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MPA Workshop Proceedings 2012: Fishery-dependent Livelihoods, Conservation and Sustainable Use of Biodiversity: The Case of Marine and Coastal Protected Areas in India
  • :2012
  • :66
  • :978-93-80802-08-04
Abstract

The lacunae in fishing-community engagement in the management and governance of marine and coastal protected areas (MCPAs) were discussed in the 2009 Chennai Workshop organized by the International Collective in Support of Fishworkers (ICSF). To continue the discussion, a second, two-day workshop to review existing legal and institutional mechanisms for implemention and monitoring of MCPAs, titled ‘Fishery-dependent Livelihoods, Conservation and Sustainable Use of Biodiversity: The Case of Marine and Coastal Protected Areas in India’, was held in New Delhi during 1-2 March 2012.


The objective was to understand the impact of MCPAs on fishing communities, from an environmental-justice and human-rights perspective, and make specific proposals for better conservation while securing the livelihoods of small-scale fishers. The workshop also served to underscore these issues in light of the upcoming Conference of the Parties (COP) to the Convention on Biological Diversity (CBD), to be held at Hyderabad in October 2012.


This publication contains the prospectus of the workshop and a report of the proceedings. It will be useful for fishworkers, non-governmental organizations, policymakers, trade unions, researchers and others interested in natural resource management and coastal and fishing communities.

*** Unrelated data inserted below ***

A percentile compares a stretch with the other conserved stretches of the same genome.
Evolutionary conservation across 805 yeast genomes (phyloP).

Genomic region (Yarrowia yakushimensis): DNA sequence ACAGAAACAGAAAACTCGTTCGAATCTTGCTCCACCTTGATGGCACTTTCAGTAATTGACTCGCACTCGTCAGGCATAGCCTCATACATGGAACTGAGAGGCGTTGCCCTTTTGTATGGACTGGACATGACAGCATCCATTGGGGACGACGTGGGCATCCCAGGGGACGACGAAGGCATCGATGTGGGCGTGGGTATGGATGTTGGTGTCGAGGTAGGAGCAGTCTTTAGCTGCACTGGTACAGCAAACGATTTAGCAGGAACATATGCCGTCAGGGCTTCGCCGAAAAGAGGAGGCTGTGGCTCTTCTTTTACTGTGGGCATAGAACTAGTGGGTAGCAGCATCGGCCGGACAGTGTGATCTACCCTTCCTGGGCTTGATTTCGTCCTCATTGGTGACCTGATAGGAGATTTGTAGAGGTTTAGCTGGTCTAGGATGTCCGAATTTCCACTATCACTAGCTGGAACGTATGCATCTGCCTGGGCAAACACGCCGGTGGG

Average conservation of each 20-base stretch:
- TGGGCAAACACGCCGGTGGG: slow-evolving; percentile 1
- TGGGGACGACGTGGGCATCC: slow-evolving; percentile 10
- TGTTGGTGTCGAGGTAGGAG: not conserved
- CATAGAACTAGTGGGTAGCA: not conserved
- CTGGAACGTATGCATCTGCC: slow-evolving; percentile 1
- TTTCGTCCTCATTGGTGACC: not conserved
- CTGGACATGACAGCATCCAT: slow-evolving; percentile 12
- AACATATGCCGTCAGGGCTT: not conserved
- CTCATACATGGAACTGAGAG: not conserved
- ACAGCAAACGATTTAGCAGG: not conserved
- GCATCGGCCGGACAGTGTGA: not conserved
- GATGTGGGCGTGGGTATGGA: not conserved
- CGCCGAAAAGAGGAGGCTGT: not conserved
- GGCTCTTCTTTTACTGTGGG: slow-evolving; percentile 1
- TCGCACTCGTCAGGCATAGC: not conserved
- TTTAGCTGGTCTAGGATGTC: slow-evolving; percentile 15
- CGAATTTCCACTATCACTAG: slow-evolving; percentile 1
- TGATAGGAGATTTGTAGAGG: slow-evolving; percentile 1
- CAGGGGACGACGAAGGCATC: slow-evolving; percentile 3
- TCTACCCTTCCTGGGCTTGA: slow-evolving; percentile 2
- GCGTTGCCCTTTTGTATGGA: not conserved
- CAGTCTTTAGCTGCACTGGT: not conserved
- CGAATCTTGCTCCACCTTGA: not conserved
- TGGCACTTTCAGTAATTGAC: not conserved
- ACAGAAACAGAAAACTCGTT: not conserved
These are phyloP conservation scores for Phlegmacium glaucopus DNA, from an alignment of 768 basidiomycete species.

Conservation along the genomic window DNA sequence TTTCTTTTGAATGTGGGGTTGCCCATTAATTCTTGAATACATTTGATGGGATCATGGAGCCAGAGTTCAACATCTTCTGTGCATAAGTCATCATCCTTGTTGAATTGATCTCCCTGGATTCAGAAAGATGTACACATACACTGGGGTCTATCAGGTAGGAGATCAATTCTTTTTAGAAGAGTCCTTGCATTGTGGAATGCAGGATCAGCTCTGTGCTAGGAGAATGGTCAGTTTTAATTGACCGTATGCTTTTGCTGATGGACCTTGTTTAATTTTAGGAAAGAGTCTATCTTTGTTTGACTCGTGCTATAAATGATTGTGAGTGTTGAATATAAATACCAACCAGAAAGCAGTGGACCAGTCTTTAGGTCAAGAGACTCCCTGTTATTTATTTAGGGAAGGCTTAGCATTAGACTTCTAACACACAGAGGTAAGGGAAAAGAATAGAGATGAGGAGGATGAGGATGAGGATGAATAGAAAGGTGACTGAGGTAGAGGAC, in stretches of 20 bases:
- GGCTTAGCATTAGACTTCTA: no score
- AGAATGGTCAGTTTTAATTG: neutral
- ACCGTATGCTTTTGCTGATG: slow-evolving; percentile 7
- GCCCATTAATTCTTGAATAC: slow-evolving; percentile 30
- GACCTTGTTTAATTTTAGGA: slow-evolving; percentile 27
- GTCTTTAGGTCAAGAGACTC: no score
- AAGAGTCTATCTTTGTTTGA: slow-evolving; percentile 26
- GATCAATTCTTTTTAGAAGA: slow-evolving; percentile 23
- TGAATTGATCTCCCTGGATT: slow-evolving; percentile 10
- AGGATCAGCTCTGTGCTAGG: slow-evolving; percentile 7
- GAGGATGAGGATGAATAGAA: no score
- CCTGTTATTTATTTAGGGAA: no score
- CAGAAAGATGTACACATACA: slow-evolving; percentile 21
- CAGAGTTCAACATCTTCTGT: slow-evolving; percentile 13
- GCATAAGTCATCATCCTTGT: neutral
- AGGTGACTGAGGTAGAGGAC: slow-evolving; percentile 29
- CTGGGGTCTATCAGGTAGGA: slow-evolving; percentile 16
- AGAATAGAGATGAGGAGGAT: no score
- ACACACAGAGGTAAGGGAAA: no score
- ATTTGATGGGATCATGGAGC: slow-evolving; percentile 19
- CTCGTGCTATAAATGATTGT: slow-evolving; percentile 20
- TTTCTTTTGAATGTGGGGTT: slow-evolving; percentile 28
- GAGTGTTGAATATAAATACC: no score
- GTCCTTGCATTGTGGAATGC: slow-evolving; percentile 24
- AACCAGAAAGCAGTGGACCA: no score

Preface

A workshop titled ’Social Dimensions of Marine Protected Area Implementation in India: Do Fishing Communities Benefit?’ was organized by the International Collective in Support of Fishworkers (ICSF) in Chennai, India, in January 2009. The workshop highlighted the need to integrate fundamental principles of participation, environmental justice and human rights into the implementation of marine and coastal protected areas (MCPAs).

The subsequent Delhi Workshop, which is reported in this publication, was also organized from a fishing-community perspective as a follow-up to the 2009 workshop. It was held against the backdrop of India’s decision to host the 11th Conference of the Parties (COP11) to the Convention on Biological Diversity (CBD) in Hyderabad, in October 2012, which has the programme of work on marine and coastal biodiversity on its agenda. Notably, the theme identified by the CBD for the International Day for Biological Diversity in 2012 is also marine and coastal biodiversity.

The Delhi Workshop, conducted during 1-2 March 2012, brought together 65 participants, who included representatives of fishworker and support organizations, activists, scientists, researchers, lawyers, environmental group members and representatives from the Ministry of Agriculture...